If you’re thinking about putting down some roots, Tulsa is an exceedingly affordable place to do so, with a median home cost of just $118,700 — about half the national average. For renters, the average monthly rent for a one-bedroom apartment in the city is just $669.

To qualify for Tulsa Remote, you need to be eligible to work in the United States, currently living outside of Oklahoma, and able to relocate to Tulsa within the 2021 calendar year. You must either work full-time for an employer outside of Oklahoma and be eligible to do your job remotely, or have stable income from self-employment. To learn more, visit here.

3. Maine

If you’re a recent graduate and open to moving to Maine, you may be eligible for help with your student loans thanks to the state’s Educational Opportunity Tax Credit.

The program started in 2008 to incentivize recent graduates of Maine universities to stick around after completing school by offering them a tax credit for their student loan payments, provided they didn’t move out of state. The program has since opened up to graduates of any U.S. college, as long as they earned their degrees after 2016.

If you qualify for the program, you can deduct your student loan payments from your state income taxes. For instance, if you owe $5,000 in taxes and you paid $4,000 in student loans, you’ll owe just $1,000 in taxes. If your degree is in a STEM field, you can get a check from the state if your total student loan payments exceed what you owe in taxes.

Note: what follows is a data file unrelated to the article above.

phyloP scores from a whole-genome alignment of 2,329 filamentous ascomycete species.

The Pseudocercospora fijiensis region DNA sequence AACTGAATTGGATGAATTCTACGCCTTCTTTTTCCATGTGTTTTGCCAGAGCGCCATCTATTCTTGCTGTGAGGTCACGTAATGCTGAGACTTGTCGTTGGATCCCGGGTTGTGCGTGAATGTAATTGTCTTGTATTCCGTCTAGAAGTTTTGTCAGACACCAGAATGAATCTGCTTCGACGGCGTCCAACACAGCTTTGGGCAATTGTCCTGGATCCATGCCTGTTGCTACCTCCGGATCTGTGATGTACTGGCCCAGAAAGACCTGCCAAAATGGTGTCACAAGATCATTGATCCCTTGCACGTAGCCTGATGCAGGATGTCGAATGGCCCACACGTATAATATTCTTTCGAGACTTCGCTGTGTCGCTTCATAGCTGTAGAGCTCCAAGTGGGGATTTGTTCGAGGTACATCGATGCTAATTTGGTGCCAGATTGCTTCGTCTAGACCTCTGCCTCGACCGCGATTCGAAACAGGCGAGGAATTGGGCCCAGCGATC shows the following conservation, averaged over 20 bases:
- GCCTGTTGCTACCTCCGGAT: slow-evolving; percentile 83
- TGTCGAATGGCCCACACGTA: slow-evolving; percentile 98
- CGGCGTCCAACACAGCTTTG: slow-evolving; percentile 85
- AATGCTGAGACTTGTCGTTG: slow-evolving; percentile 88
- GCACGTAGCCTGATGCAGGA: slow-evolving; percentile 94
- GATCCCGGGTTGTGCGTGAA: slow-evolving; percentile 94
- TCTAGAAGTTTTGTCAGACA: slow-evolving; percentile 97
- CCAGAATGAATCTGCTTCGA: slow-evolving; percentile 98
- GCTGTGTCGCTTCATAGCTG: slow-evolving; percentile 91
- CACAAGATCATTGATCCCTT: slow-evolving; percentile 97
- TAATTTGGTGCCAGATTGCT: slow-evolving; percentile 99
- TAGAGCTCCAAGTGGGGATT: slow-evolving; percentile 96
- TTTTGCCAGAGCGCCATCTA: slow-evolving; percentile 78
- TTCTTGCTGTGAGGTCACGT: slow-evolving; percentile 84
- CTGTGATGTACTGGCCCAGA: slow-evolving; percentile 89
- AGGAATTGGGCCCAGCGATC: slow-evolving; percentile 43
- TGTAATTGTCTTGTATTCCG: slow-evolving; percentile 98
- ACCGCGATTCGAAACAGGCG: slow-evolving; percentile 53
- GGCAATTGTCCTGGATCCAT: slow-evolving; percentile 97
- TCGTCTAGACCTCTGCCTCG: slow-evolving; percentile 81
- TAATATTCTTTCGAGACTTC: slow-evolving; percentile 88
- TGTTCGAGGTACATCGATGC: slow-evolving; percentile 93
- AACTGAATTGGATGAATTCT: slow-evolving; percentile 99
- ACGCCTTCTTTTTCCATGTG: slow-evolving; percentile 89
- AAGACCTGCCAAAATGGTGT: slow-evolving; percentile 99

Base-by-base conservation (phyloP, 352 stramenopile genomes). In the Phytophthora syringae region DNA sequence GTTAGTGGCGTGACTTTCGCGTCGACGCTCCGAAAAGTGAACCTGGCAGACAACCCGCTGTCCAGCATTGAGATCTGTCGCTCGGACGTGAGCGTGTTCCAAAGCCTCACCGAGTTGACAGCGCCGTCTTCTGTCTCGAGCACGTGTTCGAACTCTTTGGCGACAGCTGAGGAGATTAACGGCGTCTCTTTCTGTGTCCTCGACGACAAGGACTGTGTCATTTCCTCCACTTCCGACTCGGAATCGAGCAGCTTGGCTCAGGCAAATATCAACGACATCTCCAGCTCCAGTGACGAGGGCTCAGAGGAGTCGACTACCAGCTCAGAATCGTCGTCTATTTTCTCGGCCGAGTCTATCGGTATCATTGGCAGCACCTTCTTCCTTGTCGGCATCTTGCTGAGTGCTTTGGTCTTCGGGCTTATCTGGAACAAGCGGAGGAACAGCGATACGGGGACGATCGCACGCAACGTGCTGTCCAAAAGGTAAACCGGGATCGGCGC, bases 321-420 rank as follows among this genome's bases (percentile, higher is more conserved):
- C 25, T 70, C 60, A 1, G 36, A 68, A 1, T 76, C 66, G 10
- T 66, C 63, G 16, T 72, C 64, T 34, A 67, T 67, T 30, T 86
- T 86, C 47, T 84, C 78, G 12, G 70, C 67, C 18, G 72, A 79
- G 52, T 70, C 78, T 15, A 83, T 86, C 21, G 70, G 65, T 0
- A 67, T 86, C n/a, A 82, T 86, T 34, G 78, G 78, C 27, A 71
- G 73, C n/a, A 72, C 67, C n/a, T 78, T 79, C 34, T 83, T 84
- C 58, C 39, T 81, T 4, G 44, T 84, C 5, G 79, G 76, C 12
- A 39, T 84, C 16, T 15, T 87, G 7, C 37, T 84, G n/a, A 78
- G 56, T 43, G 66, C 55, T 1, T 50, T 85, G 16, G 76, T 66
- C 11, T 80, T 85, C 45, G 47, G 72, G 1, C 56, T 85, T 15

As for the quality of life in Maine, you can expect an abundant supply of lobster, scenic hiking spots, and a cost of living that falls slightly below the national average. In fact, a 2017 Thrillist article ranked Maine as the second-best state to call home, second only to Michigan.

4. Hawaii

The Aloha state is piloting a remote worker program with more modest incentives, but working from Hawaii could be considered an incentive of its own. If you’re not interested in a full-blown move and would rather freelance from a temporary, tropical home-base, Hawaii’s “Movers & Shakas” program may be right for you.

If you agree to stay for at least 30 consecutive days on the island of Oahu, injecting the local economy with some of your freelancer income, the state will pay for your airfare. You’ll also have access to long-term hotel discounts to make your work-cation more affordable.

So, what’s the catch? You’ll need to spend part of your time on the island volunteering for a local nonprofit, like Hawaii Literacy or Girl Scouts of Hawaii. You’ll also have to take a COVID test before boarding the plane, or submit to a 10-day quarantine after you arrive.

The first cohort of Movers & Shakas has already been selected, but the program’s site says they expect to begin accepting new applications in early 2021. For more information, visit here.

Alex Williamson

Alex Williamson is a journalist who learned how to freelance after the pandemic wiped out her local newsroom in April 2020. Now she reports on housing, health and inequality.